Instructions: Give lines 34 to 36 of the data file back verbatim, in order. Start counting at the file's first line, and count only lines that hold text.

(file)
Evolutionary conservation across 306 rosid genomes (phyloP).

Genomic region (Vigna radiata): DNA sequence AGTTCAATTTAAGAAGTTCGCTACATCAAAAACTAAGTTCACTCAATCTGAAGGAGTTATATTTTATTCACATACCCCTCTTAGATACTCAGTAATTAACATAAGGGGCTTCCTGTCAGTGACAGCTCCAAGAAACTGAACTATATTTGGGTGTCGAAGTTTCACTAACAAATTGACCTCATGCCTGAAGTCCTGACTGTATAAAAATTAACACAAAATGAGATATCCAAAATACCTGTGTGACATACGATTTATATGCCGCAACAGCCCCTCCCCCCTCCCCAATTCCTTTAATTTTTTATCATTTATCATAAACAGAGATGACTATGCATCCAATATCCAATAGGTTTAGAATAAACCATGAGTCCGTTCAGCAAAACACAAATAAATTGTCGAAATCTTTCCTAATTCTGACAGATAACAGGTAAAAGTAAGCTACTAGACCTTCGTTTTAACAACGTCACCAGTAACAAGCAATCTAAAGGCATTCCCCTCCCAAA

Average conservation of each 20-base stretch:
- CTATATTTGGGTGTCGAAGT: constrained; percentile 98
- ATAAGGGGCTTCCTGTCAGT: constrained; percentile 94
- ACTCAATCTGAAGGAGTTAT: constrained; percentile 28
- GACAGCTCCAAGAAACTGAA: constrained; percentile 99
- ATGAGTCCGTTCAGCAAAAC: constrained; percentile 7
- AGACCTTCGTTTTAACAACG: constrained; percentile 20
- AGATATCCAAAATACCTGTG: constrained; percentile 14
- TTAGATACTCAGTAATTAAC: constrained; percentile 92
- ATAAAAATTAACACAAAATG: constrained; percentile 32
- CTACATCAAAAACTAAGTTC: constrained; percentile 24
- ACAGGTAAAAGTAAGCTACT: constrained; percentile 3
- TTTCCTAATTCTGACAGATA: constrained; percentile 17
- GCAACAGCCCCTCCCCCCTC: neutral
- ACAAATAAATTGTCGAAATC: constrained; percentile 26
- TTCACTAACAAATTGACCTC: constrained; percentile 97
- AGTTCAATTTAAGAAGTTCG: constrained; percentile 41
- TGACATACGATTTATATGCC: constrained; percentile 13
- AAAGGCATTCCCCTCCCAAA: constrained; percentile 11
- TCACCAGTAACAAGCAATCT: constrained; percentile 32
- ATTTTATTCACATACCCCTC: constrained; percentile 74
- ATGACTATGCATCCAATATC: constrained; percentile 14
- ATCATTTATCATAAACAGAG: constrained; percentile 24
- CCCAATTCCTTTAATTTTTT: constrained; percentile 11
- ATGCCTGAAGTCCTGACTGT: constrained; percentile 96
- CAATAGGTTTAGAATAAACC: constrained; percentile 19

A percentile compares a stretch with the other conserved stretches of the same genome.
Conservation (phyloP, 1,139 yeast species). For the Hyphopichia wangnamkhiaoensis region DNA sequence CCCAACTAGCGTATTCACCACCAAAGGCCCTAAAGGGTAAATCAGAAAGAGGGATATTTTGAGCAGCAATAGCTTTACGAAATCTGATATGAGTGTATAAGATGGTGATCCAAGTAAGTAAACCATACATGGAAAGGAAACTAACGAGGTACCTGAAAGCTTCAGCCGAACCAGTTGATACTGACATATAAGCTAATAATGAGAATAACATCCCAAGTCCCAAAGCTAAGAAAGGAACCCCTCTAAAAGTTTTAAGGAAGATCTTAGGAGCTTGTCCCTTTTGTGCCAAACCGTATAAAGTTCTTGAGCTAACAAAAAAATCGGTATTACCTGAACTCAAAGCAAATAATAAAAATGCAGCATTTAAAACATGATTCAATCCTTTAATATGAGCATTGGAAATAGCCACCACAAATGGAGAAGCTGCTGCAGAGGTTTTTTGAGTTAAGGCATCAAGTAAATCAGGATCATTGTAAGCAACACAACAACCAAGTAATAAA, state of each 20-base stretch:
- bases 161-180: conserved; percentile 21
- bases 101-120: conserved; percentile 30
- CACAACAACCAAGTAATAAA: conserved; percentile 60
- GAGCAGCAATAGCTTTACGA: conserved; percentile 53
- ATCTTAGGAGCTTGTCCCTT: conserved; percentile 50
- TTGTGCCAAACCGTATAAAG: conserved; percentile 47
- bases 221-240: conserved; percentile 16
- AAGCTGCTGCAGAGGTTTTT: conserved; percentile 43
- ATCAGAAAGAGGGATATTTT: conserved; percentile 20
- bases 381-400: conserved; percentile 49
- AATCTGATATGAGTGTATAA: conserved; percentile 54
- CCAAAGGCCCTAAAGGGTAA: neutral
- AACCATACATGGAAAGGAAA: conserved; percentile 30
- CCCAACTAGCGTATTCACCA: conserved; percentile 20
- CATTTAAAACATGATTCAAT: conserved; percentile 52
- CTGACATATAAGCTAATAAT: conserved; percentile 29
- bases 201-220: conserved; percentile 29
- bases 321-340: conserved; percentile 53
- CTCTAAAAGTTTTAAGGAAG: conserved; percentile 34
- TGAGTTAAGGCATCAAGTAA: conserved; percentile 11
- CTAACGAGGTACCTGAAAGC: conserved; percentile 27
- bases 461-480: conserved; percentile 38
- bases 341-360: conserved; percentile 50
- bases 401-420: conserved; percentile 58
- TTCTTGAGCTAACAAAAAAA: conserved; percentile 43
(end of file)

- GAGCAGCAATAGCTTTACGA: conserved; percentile 53
- ATCTTAGGAGCTTGTCCCTT: conserved; percentile 50
- TTGTGCCAAACCGTATAAAG: conserved; percentile 47